She bends her head and sips nectar, only to realize she is not alone. She encounters long antennae...the long antennae of a monarch caterpillar munching on a blossom. Whose plant is this? The bee wants the nectar. The monarch caterpillar wants the entire plant. This is the larval host plant of the monarch butterfly, Danaus plexippus. The caterpillars turn into veritable eating machines, devouring the leaves, flowers and some of the stems. Without milkweed, no monarchs. It's a matter of survival.
The tattered old bee touches antennae with the hungry caterpillar--Well, hello, there, dining companion!--and she backs off. There will be another blossom--if she moves quickly to claim it.
Another bee, this one much younger than the senior citizen bee, buzzes over to nearby blossom while another caterpillar, partially hidden, munches away. The bee gets stuck in the sticky mass of gold pollinia and struggles to free herself, just as another bee flies off with some of that gooey "winged" substance, anchoring her flight. She will remove it. She will return. The nectar is too enticing.
Just another chapter in the Saga of the Milkweed, the Bee and the Caterpillar...
Bees--and other pollinators--gravitate toward the enticing aroma of the milkweed, too.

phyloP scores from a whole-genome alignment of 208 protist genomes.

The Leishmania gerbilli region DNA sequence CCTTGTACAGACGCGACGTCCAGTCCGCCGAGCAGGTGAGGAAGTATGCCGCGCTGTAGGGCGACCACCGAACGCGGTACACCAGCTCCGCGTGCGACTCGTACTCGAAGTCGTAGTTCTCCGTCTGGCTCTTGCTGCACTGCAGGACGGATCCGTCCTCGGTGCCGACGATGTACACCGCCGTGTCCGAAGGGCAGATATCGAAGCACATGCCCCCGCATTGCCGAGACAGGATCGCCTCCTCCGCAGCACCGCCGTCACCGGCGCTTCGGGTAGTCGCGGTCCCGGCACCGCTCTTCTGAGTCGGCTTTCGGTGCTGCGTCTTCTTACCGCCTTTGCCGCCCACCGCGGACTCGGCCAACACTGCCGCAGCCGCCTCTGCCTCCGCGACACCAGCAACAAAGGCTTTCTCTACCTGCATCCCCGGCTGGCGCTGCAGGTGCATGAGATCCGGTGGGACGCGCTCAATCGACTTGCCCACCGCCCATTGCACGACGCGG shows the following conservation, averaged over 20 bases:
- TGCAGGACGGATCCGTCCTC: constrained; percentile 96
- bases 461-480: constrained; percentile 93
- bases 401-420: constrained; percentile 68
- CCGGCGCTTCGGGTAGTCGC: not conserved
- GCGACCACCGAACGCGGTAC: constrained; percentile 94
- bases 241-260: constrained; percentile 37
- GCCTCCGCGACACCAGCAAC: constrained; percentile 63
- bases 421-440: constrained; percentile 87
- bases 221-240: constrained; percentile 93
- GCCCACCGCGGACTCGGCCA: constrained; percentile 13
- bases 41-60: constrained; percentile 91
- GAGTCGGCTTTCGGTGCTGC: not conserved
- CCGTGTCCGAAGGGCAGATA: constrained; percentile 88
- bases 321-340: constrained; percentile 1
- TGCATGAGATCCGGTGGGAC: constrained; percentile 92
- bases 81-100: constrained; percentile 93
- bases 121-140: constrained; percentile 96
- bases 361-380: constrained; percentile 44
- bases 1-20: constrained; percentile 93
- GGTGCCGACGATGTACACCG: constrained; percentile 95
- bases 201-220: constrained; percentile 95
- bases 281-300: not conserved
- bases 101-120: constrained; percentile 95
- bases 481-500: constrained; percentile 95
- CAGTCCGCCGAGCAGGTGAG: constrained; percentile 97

The milkweed is widely known as the larval host plant of the monarch butterflies--and a nectar source for the adults--but they have to share.
The broadleaf milkweed, Asclepias speciosa, in our pollinator garden draws everything from honey bees to leafcutter bees to carpenter bees.
It's almost like "Take a number." And it's especially noticeable during National Pollinator Week, a week set aside to celebrate the pollinators and to do what we can to protect them.
Recent visitors to the milkweed have included:
- A male Valley carpenter bee, Xylocopa varipuncta, a green-eyed blond
- A female Valley carpenter bee, Xylocopa varipuncta, solid black
- Honey bee, Apis mellifera
- Male leafcutter bee, Megachile sp.
And, of course, the monarchs (Danaus plexippus)!
If you grow milkweed in your yard, you probably have some very special tenants, monarch butterflies (Danaus plexippus). As just about every kindergarten student knows, milkweed (Asclepias spp,) is their larval host plant. Without milkweed, no monarchs.
Carl Linnaeus named the genus for the Greek god of healing, Asciepius. The son of Apollo, Asciepius was a hero and god of medicine in ancient Greek religion and mythology, according to Wikipedia.
For the past week, we've been watching a male monarch loop around our pollinator garden in search of females. Yes, it "floats" just like the late Muhammad Ali said a butterfly does. Several loops later and it needs more flight fuel. It zip-zags down, sips some nectar from the six-foot-high broadleaf milkweed (Asclepias speciosa), or drops down to the lower elevation of a Jupiter's Beard. Then it's off again.
It's like watching a work of art--an exquisite stained glass window--take flight, touch down, and feed. The adults will feed on many nectar plants but their caterpillars will feed only on milkweed.
Like to help the monarchs and plant milkweed? See the Xerces Society's Project Milkweed.